Asahi Noguchi: Economic activity, prices, and monetary policy in Japan

Speech by Mr Asahi Noguchi, Member of the Policy Board of the Bank of Japan, at a meeting with local leaders, Okinawa, 12 October 2023.

The views expressed in this speech are those of the speaker and not the view of the BIS.

Central bank speech  | 
19 October 2023

A. Economic Developments at Home and Abroad

I will begin my speech by talking about recent economic developments at home and abroad.

Currently, Japan's economy seems to be approaching a significant turning point with the reopening of the economy from the COVID-19 pandemic, in that moves to realize a virtuous cycle between prices and wages, which has been a longstanding challenge for the economy, have gradually been observed. The economy has been trapped in sluggish growth in prices and wages since the bursting of the bubble economy in the 1990s. Nevertheless, the high inflation observed overseas since spring 2021 has started to affect Japan, and accordingly, the year-on-year rate of increase in Japan's consumer price index (CPI) for all items less fresh food has continued to exceed 2 percent since spring 2022. In this situation, wage growth has become the highest in 30 years, following the 2023 annual spring labor-management wage negotiations. The major focal point at this time is whether the momentum of such wage growth will be sustained.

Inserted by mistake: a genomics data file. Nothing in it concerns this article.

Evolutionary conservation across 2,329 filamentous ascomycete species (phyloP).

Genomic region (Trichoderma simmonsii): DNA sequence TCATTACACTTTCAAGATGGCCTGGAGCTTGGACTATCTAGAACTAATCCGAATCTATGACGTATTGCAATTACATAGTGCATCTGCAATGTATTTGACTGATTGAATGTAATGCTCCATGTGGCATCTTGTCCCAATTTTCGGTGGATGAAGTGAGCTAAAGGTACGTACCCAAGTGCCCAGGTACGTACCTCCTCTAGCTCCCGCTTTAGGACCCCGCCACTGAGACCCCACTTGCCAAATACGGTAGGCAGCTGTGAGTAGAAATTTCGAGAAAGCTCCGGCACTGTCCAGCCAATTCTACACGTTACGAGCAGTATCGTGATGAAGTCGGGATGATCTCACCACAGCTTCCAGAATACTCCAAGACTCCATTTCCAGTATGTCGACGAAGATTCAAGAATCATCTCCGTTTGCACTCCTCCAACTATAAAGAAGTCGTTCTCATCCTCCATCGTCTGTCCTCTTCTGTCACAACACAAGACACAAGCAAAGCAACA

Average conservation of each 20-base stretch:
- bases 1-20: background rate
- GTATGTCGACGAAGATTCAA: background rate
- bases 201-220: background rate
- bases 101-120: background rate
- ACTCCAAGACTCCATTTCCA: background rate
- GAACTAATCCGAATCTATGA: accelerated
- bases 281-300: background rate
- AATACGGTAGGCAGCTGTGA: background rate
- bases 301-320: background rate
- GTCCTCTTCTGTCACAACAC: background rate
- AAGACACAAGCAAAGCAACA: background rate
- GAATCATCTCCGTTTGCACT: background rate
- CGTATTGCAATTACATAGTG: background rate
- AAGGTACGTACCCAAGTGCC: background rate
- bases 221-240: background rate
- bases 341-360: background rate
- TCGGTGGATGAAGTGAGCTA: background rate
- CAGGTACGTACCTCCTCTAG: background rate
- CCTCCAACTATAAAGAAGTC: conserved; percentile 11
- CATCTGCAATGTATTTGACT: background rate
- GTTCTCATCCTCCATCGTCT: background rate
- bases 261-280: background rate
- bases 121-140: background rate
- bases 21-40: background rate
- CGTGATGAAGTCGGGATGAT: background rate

Turning to overseas economies, many countries and regions have continued to see moderate economic slowdown, as the high inflation caused by the post-pandemic normalization of economic activity has finally begun to be subdued. Specifically, in the United States and Europe, inflation rates reached around 8 to 10 percent in 2022 (Chart 1). Central banks in these economies have rapidly raised their policy interest rates in order to contain high inflation (Chart 2). Until very recently, interest rates and foreign exchange rates in the markets had sometimes been highly volatile because there remained considerable uncertainty as to what extent central banks would continue monetary tightening to contain persistently high inflation (Chart 3). That said, as far as the economic situation across countries and regions shows, I believe that the path toward bringing down inflation to the target level has started to come into sight at last. If high inflation can be subdued without the need for central banks to conduct additional policy interest rate hikes by a large margin, the risk of a hard landing, which had been a matter of concern, will likely decrease, despite the moderate economic slowdown continuing for some time (Chart 4).